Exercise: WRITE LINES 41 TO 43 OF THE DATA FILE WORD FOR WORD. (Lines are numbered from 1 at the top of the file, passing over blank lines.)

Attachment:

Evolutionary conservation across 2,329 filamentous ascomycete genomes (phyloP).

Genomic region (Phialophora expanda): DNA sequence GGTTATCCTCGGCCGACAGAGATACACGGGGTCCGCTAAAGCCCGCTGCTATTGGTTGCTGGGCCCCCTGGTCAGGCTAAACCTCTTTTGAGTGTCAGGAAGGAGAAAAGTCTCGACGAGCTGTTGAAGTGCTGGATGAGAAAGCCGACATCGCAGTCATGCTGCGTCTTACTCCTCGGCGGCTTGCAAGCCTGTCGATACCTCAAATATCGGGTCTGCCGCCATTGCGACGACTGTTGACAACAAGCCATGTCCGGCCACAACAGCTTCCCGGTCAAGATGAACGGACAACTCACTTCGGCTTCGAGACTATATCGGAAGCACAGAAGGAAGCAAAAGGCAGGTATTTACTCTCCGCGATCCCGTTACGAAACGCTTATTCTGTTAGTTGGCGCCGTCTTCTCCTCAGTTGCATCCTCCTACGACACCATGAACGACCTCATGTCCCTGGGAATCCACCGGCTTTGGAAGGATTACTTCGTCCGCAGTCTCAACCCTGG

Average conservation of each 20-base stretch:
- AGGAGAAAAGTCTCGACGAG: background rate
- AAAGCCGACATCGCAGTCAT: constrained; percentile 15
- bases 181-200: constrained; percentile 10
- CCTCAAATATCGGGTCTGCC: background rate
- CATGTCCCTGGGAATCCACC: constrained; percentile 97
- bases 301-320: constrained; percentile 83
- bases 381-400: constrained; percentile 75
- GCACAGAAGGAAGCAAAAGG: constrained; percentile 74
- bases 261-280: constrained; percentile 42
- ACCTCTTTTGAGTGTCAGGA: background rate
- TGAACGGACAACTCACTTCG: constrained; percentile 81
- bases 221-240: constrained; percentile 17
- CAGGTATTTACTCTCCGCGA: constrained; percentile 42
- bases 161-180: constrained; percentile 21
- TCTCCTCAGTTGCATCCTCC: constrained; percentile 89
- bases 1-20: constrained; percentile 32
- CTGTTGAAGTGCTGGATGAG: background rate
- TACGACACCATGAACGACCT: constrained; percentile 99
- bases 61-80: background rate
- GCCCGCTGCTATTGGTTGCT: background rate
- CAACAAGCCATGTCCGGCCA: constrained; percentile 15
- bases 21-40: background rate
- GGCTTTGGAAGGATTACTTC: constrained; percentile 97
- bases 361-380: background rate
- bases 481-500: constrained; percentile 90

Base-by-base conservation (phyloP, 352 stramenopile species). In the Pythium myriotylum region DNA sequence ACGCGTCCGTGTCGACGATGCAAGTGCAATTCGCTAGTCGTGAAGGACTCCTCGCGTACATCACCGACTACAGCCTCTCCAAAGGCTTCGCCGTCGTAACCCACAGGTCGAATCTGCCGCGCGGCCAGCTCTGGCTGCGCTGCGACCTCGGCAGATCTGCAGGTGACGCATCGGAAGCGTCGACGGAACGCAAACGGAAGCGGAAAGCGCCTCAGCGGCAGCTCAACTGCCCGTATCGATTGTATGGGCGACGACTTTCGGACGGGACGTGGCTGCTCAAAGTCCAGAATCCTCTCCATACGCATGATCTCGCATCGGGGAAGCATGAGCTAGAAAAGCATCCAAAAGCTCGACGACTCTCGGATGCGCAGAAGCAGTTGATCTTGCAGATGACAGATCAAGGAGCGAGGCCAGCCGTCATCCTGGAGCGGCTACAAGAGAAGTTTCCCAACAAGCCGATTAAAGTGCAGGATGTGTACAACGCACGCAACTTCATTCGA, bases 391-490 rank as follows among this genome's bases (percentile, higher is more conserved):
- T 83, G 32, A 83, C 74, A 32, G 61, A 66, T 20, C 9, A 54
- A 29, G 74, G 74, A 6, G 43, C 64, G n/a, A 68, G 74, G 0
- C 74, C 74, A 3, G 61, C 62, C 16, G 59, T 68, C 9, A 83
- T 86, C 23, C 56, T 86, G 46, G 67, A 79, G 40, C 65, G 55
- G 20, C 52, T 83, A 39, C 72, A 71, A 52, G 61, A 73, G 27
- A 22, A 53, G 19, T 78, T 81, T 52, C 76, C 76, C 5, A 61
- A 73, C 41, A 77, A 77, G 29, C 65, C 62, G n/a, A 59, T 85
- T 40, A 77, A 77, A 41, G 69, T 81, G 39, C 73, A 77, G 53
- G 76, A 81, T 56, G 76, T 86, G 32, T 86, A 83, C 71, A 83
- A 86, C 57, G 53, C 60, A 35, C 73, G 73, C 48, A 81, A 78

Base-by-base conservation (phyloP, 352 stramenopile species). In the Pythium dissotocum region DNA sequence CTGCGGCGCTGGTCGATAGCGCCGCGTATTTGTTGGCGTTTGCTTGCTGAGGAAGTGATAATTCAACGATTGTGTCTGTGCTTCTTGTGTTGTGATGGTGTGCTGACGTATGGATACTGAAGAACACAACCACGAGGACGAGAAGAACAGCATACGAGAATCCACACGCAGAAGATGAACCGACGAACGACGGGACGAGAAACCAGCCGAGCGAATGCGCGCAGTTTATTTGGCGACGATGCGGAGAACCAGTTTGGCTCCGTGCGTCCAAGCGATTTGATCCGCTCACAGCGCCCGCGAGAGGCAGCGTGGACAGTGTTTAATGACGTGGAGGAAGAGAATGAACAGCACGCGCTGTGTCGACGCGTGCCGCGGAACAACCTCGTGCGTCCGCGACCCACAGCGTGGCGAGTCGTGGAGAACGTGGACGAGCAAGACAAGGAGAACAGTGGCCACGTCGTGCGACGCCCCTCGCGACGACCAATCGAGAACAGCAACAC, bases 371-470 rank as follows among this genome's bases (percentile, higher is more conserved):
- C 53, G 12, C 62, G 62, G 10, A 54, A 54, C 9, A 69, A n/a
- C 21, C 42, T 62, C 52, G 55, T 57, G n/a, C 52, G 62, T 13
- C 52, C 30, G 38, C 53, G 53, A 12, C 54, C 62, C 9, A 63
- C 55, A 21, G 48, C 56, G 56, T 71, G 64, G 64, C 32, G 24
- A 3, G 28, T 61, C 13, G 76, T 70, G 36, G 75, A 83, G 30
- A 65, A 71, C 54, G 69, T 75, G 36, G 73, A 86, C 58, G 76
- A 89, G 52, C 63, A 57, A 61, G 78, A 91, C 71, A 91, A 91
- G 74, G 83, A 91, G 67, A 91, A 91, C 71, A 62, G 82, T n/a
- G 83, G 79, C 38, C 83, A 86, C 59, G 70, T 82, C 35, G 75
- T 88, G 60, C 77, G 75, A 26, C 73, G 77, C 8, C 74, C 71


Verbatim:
- C 53, G 12, C 62, G 62, G 10, A 54, A 54, C 9, A 69, A n/a
- C 21, C 42, T 62, C 52, G 55, T 57, G n/a, C 52, G 62, T 13
- C 52, C 30, G 38, C 53, G 53, A 12, C 54, C 62, C 9, A 63